OpenROAD tutorial: Open-Source ASIC Design for Computer Architects
This tutorial was hosted from 1 - 5 PM CST on Saturday, October 1, 2022.
The OpenROAD Project was founded in 2018 under the DARPA IDEA program to address the issue of hardware design requiring too much effort, cost, and time. Since then, the project has shown great success in providing free, open-source implementation for ASIC designs in technology nodes as small as 7nm. Notably, OpenROAD has enabled first-time chip designers, hobbyists, and students to fabricate chips through the Google/Efabless/Skywater 130nm free shuttle program. Over 100 designs have been silicon-tested on the first two shuttle runs and hundreds more have been taped out.
OpenROAD provides a tremendous opportunity for researchers to perform design space exploration, collaborate, and construct real chips in a free and open-source manner. This tutorial will aim to:
- Introduce researchers to implementation tools, specifically the OpenROAD flow toolchain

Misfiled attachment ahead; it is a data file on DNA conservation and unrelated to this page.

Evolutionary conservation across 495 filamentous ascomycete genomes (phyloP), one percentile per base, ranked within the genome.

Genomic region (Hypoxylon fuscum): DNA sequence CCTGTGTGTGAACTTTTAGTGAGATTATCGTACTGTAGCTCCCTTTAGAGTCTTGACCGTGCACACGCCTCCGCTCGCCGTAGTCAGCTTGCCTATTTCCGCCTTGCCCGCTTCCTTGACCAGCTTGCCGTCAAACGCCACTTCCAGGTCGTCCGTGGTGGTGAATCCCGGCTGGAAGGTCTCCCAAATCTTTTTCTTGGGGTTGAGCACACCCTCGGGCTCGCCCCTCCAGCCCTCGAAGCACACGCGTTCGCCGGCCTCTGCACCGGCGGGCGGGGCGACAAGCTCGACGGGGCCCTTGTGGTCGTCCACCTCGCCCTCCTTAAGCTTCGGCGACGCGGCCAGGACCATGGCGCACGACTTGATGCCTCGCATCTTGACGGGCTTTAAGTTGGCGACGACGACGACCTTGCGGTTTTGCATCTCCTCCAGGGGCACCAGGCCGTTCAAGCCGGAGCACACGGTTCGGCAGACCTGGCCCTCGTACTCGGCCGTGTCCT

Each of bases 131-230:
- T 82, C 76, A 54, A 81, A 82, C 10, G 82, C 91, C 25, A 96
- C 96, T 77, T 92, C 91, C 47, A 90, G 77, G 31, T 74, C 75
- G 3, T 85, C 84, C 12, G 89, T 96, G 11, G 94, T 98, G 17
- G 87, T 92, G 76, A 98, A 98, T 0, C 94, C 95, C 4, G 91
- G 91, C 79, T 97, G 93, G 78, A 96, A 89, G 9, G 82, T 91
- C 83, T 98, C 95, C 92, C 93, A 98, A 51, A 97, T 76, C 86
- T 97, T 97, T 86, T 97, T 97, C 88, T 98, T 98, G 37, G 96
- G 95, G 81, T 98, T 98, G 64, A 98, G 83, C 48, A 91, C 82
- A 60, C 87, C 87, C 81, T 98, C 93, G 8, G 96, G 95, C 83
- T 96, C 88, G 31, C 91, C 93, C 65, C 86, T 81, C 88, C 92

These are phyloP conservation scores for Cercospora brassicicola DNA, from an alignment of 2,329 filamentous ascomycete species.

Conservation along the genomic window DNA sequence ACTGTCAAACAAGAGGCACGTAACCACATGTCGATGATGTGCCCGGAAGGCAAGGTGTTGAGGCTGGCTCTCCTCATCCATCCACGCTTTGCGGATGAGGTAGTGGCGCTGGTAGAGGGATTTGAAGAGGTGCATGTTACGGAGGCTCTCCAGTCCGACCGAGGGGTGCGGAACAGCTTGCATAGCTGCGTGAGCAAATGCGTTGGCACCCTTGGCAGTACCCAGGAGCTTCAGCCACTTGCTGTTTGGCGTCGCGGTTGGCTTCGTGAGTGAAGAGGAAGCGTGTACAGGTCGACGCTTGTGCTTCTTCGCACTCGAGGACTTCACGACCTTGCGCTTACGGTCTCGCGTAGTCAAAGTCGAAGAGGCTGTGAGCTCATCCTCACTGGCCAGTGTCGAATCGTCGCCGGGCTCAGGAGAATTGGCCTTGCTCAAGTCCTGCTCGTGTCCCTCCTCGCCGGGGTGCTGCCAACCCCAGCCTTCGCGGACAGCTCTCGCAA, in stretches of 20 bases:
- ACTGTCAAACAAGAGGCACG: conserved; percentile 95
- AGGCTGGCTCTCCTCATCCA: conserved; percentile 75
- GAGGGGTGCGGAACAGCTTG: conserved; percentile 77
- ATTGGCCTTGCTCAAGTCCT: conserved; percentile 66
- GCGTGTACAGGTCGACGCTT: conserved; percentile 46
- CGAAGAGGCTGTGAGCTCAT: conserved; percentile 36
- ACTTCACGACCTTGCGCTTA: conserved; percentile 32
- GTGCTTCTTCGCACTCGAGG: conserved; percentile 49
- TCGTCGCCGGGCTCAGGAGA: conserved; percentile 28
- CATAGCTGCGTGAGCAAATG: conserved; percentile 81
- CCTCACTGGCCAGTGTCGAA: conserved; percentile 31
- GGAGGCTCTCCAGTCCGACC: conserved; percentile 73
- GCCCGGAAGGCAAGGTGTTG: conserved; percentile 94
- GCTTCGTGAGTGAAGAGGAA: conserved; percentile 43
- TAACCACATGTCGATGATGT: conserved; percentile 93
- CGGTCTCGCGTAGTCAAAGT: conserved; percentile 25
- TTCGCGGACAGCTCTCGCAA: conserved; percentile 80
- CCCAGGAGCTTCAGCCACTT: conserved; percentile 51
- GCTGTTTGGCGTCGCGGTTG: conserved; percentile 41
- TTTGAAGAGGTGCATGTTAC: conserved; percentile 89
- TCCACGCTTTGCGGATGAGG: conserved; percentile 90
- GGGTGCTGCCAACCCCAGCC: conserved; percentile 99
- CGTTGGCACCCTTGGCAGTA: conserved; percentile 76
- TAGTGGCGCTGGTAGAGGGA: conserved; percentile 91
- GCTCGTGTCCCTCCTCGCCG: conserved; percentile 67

- Motivate the use of open-source designs, tools, and platform development kits (PDKs) in research and teaching
- Provide a demonstration of OpenROAD’s features and example uses for both computer architecture research and teaching
- Demonstrate a clear path for attendees to turn their RTL designs into silicon through commercial fabs or the free Google/Efabless/Skywater 130nm Shuttle
This tutorial will cover using OpenROAD for both cutting-edge nodes (e.g. ASAP 7nm) and older nodes (e.g. Skywater 130nm).
In this tutorial, we will present:
- What is an implementation flow?
- How does a design get from register-transfer level (RTL) code to a real chip?
- What is The OpenROAD Project?
- What are the benefits of open-source hardware flows?
- How do I use OpenROAD?
- How do I generate a chip from my RTL or example RTL?
- How do I debug common design problems?
- How can I collect design data such as power, frequency, and area?
- How can I model complex designs?
- What are OpenROAD’s limitations?
- What is OpenROAD’s roadmap?
- How can I contribute to OpenROAD?
For a more detailed overview, please see the program.
What’s Not Covered
This tutorial is intended to introduce ASIC implementation to those already conceptually familiar with RTL design (undergraduate level or equivalent). We do not cover RTL design techniques or RTL validation.